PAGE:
Agilent Technologies announced the industry's smallest encoder-decoder (EnDec) chip for use in mobile phones and many other applications that require serial infrared (SIR) connectivity.
The EnDec features a 75% smaller form factor , enabling greater use of infrared (IR) transceivers for point-to-point wireless communications in mobile phones and other small portable devices. The HSDL-7002 SIR EnDec measures 0.8 mm high, with a footprint of 4.0 x 4.0 mm. It complies with the IrDA (Infrared Data Association) 115.2 kb/s SIR specifications and is supplied in a 16-pin, quad-flat-no lead (QFN) package.
The EnDec provides the same performance as the previous HSDL-7001 SIR EnDec, but features a significantly smaller footprint and 10 to 20% reduction in cost. The EnDec chip provides pulse shaping for the IR transceivers that offer wireless connectivity in applications such as mobile phones, pagers, notebook computers, PDAs, desktop PCs, printers, and handheld data collection terminals. It provides a direct interface between the transceiver and a standard 16550 UART (universal asynchronous receiver-transmitter) or microcontroller.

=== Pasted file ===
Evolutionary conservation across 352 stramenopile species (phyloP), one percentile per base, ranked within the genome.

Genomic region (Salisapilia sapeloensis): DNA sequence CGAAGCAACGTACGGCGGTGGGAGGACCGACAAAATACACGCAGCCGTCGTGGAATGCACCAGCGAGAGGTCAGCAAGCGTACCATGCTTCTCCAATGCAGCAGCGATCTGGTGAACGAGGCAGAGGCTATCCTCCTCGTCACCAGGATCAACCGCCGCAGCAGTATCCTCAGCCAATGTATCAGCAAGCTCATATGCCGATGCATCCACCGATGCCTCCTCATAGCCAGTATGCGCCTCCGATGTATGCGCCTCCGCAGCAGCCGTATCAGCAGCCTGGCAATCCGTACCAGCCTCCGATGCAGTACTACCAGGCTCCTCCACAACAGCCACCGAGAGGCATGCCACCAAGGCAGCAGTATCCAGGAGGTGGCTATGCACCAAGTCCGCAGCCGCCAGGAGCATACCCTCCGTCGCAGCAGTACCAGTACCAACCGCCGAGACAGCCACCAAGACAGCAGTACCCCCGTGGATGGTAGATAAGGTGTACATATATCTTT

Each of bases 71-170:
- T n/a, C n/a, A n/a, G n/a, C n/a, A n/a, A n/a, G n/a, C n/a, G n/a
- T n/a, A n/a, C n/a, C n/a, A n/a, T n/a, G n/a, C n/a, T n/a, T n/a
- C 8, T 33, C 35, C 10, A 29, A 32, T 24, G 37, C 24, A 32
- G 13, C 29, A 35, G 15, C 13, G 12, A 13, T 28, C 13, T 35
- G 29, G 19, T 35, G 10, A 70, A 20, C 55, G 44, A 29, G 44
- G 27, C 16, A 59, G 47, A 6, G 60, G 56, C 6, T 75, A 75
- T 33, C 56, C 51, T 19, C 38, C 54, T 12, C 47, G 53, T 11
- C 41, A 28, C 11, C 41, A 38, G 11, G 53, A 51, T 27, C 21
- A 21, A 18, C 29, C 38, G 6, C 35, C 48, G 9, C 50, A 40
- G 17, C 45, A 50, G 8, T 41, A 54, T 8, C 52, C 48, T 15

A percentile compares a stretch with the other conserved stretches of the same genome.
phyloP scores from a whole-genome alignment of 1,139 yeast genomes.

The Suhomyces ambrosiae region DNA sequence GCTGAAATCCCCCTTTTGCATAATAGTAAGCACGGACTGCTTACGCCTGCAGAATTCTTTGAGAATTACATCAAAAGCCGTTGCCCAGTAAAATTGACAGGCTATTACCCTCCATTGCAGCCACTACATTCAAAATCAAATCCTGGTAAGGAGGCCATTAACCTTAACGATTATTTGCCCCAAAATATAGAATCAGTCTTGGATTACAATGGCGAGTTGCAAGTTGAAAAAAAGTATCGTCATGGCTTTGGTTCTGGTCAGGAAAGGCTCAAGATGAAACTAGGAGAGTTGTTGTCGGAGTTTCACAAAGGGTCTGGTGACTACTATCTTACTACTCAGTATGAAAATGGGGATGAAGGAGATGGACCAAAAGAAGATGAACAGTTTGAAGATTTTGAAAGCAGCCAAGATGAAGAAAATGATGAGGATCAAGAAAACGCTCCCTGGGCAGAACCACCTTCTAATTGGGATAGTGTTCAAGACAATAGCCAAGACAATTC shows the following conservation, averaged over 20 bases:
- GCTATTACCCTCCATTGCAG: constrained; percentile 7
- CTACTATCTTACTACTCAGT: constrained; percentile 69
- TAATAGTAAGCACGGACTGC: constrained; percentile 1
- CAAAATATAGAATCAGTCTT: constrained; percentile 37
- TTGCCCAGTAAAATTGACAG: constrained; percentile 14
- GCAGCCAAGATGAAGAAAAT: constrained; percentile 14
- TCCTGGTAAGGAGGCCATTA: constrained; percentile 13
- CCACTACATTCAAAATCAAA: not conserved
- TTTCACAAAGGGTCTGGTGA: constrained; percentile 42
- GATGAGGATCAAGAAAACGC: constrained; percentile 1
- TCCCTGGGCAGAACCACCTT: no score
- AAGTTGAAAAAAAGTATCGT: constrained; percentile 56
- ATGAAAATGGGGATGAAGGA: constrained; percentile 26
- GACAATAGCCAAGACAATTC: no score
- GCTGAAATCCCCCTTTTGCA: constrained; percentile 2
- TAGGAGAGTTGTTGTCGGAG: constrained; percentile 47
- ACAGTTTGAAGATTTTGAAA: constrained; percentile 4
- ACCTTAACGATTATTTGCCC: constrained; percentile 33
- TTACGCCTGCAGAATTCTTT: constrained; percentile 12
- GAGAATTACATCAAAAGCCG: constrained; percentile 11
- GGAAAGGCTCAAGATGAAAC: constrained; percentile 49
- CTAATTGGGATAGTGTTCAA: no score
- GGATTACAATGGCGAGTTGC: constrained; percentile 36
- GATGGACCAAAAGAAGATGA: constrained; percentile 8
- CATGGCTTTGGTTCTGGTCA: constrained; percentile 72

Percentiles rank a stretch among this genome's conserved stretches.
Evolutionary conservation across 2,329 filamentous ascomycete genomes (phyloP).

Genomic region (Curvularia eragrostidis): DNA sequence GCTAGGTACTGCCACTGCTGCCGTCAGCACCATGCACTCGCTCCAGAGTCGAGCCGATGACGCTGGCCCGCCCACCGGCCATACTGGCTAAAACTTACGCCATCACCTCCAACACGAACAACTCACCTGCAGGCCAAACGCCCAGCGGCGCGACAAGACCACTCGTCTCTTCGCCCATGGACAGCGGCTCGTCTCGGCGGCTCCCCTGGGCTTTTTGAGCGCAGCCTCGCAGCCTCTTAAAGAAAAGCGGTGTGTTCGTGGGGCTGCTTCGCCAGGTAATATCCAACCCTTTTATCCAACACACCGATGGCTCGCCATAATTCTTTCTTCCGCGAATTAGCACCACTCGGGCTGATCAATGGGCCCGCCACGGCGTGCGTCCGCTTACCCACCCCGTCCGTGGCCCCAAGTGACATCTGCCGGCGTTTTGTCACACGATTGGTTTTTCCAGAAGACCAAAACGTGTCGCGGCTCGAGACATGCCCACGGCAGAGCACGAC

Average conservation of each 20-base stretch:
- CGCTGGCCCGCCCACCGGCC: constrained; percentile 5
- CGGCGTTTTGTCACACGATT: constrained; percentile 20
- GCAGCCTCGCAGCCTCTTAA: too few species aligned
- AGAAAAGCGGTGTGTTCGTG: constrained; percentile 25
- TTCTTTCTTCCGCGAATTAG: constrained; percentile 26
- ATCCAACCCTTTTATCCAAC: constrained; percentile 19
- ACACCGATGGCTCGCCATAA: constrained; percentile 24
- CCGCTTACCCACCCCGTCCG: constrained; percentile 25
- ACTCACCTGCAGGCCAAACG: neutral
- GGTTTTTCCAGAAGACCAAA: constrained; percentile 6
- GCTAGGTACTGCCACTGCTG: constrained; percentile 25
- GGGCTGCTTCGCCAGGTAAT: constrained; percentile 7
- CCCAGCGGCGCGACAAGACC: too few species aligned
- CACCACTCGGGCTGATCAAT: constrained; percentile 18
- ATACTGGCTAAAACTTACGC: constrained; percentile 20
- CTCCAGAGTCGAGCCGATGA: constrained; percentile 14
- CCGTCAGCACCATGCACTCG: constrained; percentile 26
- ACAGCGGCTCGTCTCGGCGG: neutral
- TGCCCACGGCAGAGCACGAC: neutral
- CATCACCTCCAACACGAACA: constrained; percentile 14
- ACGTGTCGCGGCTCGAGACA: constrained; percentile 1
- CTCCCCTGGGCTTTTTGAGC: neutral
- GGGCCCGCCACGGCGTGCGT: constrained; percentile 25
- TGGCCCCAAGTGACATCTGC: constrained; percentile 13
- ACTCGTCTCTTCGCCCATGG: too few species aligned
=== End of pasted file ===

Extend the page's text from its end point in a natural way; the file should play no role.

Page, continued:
In transmit mode, the EnDec shortens the UART/RS-232 output signal to IrDA-compatible pulses of 1.6 microseconds or 3/16 of the bit duration required to drive the IR transmitter. In receive mode, the EnDec stretches IR pulses to bit widths appropriate to the current operating bit rate, which may range from 1.2 kb/s to 115.2 kb/s.
The Agilent HSDL-7002 is fully compliant with the IrDA Physical Layer 1.4 low power specification from 9.6 kb/s to 115.2 kb/s and the industry-standard 16550 UART specification. It can use an internal or external 3.6864 MHz clock signal, and operates from 2.7 to 5.5V.
Agilent Technologies Inc , 35578 Wetzlar, Germany.